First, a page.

Flooding plagues Juniata Valley

LEWISTOWN – Juniata Valley residents were submerged in flood waters after a batch of storms and thunderstorms ripped through the area Thursday afternoon into Friday morning.

Throughout the storm event both Mifflin and Juniata counties had localized flooding from small creeks and the Juniata River. Allen Weaver, Director of Juniata County Emergency Management, said the heavy rain saturated the ground and caused wide spread flash flooding and small stream flooding.

“The precipitation amounts range from 3.5 to 4.5 inches, throughout Juniata County,” Weaver said. “PennDOT has been helping clear the roadways.”

Authorities said there was one report of a person falling into the creek near Standard Steel. Rescue crews worked the scene looking for the person, but it was later discovered that the call was a hoax, with the crews finding no evidence of a body. The storm also left many without power during the evening, with most having power restored before 6 a.m. Friday morning.

Between the two counties 53 roads were closed, for reasons ranging from water on roads to drifted debris from the water. Mifflin County Public Safety Director Phil Lucas said several different groups helped to evaluate the roads in Mifflin County.

“Depending on location in the county residents saw anywhere between five and six inches of rain. To assist us with evaluating roads, we had PennDOT, local National Guard and fire departments,” Lucas said. “Many of the departments have been out doing public service calls since early this (Friday) morning.”

In fact the Mifflin County Emergency Communications Center in a four hour period had more than 60 calls, during the heaviest part of the storm. Fire departments were helping residents in a variety of ways. Some were pumping water out of the basements of homes and businesses, while others were performing rescues with their boats. Weaver said one of these occurred on Smith Road in Juniata County.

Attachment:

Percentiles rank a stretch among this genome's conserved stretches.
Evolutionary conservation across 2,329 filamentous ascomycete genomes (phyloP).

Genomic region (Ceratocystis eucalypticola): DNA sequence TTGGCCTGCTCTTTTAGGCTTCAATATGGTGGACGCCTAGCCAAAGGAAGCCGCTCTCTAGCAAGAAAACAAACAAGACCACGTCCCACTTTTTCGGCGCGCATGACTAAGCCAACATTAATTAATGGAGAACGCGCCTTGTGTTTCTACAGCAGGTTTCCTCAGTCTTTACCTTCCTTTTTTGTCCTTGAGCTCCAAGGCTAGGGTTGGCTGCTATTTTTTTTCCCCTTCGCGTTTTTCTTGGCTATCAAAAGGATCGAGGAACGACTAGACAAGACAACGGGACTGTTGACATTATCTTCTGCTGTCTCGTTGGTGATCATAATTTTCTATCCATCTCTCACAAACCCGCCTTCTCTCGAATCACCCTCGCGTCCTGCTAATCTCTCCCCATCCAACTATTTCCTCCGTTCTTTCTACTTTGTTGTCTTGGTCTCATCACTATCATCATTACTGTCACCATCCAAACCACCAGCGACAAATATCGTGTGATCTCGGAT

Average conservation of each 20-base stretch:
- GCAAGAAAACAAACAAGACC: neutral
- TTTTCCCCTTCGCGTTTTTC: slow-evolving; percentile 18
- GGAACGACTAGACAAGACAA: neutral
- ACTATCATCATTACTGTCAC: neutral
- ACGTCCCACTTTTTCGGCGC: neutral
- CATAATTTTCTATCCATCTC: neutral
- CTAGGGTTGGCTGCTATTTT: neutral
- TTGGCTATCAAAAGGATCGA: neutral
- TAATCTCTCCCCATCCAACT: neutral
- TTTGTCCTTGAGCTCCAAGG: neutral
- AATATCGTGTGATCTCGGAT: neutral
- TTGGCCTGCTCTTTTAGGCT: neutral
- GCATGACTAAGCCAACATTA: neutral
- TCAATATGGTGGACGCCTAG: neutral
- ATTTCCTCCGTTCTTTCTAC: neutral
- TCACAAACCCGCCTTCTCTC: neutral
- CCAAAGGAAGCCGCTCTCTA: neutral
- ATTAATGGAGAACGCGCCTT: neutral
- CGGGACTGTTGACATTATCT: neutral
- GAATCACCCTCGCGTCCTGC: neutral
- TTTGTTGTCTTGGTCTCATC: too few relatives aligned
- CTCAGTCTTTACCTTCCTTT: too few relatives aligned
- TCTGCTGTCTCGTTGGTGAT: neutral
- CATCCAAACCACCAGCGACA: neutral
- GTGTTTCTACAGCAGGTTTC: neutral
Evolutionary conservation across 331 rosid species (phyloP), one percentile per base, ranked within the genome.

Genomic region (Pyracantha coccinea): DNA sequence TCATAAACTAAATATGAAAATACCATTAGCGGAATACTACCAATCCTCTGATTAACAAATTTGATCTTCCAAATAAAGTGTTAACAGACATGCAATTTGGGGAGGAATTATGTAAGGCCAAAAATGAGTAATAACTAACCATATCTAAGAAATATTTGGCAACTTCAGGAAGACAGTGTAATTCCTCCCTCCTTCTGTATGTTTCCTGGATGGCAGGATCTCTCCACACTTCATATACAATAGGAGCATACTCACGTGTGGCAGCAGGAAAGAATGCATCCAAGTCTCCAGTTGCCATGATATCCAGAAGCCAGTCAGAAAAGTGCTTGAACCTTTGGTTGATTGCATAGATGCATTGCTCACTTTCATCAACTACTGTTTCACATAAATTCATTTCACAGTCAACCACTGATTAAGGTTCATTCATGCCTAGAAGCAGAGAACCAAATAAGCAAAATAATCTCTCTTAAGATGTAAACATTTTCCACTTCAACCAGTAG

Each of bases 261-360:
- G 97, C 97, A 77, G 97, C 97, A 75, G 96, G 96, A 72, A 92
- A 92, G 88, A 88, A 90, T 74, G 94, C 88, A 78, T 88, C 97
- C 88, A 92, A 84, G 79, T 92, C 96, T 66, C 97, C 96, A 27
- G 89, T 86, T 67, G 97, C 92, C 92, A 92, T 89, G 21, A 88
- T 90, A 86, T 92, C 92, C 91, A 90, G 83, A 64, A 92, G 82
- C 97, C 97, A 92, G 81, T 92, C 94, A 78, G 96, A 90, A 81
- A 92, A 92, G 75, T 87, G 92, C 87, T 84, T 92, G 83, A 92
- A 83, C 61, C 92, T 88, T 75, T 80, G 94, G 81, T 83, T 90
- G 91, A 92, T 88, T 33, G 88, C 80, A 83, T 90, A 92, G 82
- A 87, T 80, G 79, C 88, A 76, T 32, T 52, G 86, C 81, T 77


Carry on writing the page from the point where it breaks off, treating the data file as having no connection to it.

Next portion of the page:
“Our communications center dispatched Mifflin County Boat Rescue 15, Junction Fire Company, to help a stranded motorist at around 5 a.m. Friday,” Weaver explained. “We also had to dispatch the fire department and a boat crew to the Tuscarora Creek Campground for a woman who was trapped in her camper, which was surrounded by water.”

Other effects of the storm included two-hour delays for both the Mifflin County and Juniata County school districts. Parents of students in Mifflin County received an alert through the Skylert system stating if any student was absent Friday due to flooding and road closures they would be granted an excused absence from school.

As of 4 p.m. Friday many of the roads closed in the Juniata Valley were opening up because water levels were receding. Lucas said many of the roads that had been closed in Mifflin County were open or would soon be open. As of 4 p.m., Parcheytown Road at Kish Pike continuing to be closed until Monday.

“We need to have the bridge inspected,” Lucas said. “The creek and rain could have caused some structural damage.”

In Juniata County it was the same, with many of the 36 roads being opened Friday afternoon. Runoff water from the mountains and hills throughout the Juniata Valley could still cause some small creeks and rivers to peak. As of 4 p.m. Friday, the Juniata River had a water height of 15.14 feet, according to the National Weather Service, located in State College. According to the graph, the water level was still rising at that time. Both Weaver and Lucas urged drivers to remain cautious even though the roads were opening.

“There could still be some water on the roads,” Lucas said. “There could still be mud or debris fields sliding down big hills because the ground is so saturated.”

The flood stage level of the Juniata River is 23 feet. NWS expected the river to crest at 2 a.m., today at a height of 15.8 feet.

Tuscarora Creek in Juniata County did exceed flood stage, according to the NWS website which listed the creek at 15.99 feet as of 9 p.m. Friday. Flood stage for the Tuscarora is 10 feet.

Rain showers finished early Friday morning, but townships and residents are still cleaning up from the downpours that occurred throughout the evening. Residents are reminded to take care and avoid roads that may still have flooding, and report any flooded roads to the township office or county communications office.

***Sentinel reporters Kiernan Schalk and Kim Hayes and Lifestyles editor Jane Mort contributed to this story.***